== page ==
There’s a remarkably deafening echo of media coverage on sites and blogs that cover the new movement known as EDM, that catch-all term that basically says “youthful, rave-like electronic dance music” as a way to define something that has been called a ton of various things over the years. It’s akin to the way the term “jamband” is a catch-all for “band that plays festivals where people wear tie-dye shirts” that simultaneously says everything and nothing about the band that may be lumped in that group. What is EDM? What is a jamband? Everyone sorta knows, yet nobody has a really great answer and if you ask 10 different people to describe what it means, you’d get 10 different answers.
A lot of this was floating around in my head when I went to see Kraftwerk on Sunday night at the Fox Theater in Oakland, the first of three nights in the Bay Area billed as Kraftwerk 3D. I kept wondering if the kids coming up in EDM will have a solid place in their heart for Kraftwerk, arguably the band that invented EDM back in the 1970’s and carried it forward into the 80’s with their proliferation of techno pop and computer love. When I was introduced to their music back when I was in college, it was referred to as “intelligent dance music” or IDM, a genre of music makers that focus on beats in a much more artistic way. You can dance to it, sure, but it’s not really what it was meant for. And Sunday night’s show was way more art project than it was dance show — how many club nights begin with you entering the venue and being handed a pair of 3D glasses?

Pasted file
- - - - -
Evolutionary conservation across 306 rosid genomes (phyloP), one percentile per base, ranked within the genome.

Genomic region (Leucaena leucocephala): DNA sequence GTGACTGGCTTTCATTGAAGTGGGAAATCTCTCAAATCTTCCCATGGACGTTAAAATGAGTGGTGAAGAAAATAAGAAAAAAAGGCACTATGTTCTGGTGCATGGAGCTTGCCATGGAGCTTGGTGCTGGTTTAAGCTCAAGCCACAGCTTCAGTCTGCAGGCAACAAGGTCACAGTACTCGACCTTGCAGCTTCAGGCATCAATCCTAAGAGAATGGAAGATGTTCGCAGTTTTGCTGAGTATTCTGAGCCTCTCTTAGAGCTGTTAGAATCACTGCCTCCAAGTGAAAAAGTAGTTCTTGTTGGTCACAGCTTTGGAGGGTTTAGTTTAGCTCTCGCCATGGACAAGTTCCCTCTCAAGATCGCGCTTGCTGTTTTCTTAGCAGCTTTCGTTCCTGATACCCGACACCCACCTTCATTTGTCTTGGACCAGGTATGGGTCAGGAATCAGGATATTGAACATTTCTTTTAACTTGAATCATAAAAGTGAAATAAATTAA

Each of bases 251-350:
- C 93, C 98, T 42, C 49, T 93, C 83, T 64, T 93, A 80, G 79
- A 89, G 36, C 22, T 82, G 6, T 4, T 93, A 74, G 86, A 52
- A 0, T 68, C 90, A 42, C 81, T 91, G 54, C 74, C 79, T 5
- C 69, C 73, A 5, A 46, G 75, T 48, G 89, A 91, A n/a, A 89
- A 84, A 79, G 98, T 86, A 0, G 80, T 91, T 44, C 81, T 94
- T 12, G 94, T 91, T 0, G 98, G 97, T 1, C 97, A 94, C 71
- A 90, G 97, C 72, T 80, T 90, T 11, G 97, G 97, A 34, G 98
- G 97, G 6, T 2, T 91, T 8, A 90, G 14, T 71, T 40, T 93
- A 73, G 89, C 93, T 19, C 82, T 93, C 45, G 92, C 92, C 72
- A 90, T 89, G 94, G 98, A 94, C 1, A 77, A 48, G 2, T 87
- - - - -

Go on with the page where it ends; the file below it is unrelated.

They opened a show with “The Robots” — which was basically an inverse of the show I saw years ago in Chicago. Showing off their projections early on, you can actually hear the crowd cheer the second the graphics switch to the 3D version and immediately we knew we were in for a major treat.
Over the span of the next two hours, the four-pillars of Kraftwerk played the “hits” as only they could. “The Robots” lead off, but we got a huge “Numbers / Computerworld” segment next that really got everyone whooping and hollering. “It’s More Fun to Compute” was really impressive as a standalone but it went quickly into “Computer Love”, basically Kraftwerk’s prediction of the movie Her at least 20 years before Spike Jonze could expand on the concept. “The Man-Machine” commanded some great attention, but “Spacelab” brought us into a hand-drawn space ship traveling around the Earth, with satellites flying towards the crowd prompting some of us to reach up and try to tough the antennas flying towards our heads. If you glanced around at any point and took your eyes off the screen, you saw an engaged crowd with white Kraftwerk-branded 3D glasses with mouths open and gazes transfixed on the show. It was really quite impressive.
Other highlights included the “Autobahn”, my first version of “Airwaves” (huge personal favorite for me), which really expanded into a beautiful version of the studio cut off Radio-Activity, and “Planet of Visions” to end the show. They had updated their “Radioactivity” version to include mention of the Fukushima disaster which was a stark reminder for all of us, but the set ended on a high-note with the techno-pop suite of songs.
Our friend Rebecca Wilkowski got this photo gallery from the show, which really only scratches the surface to what the group was projecting live. If you have a chance to see one of these 3D shows, I highly recommend you spend the money, find an extra (as it’ll likely be sold-out), and make an effort to catch these legends of electronic music live before they hang it up for good.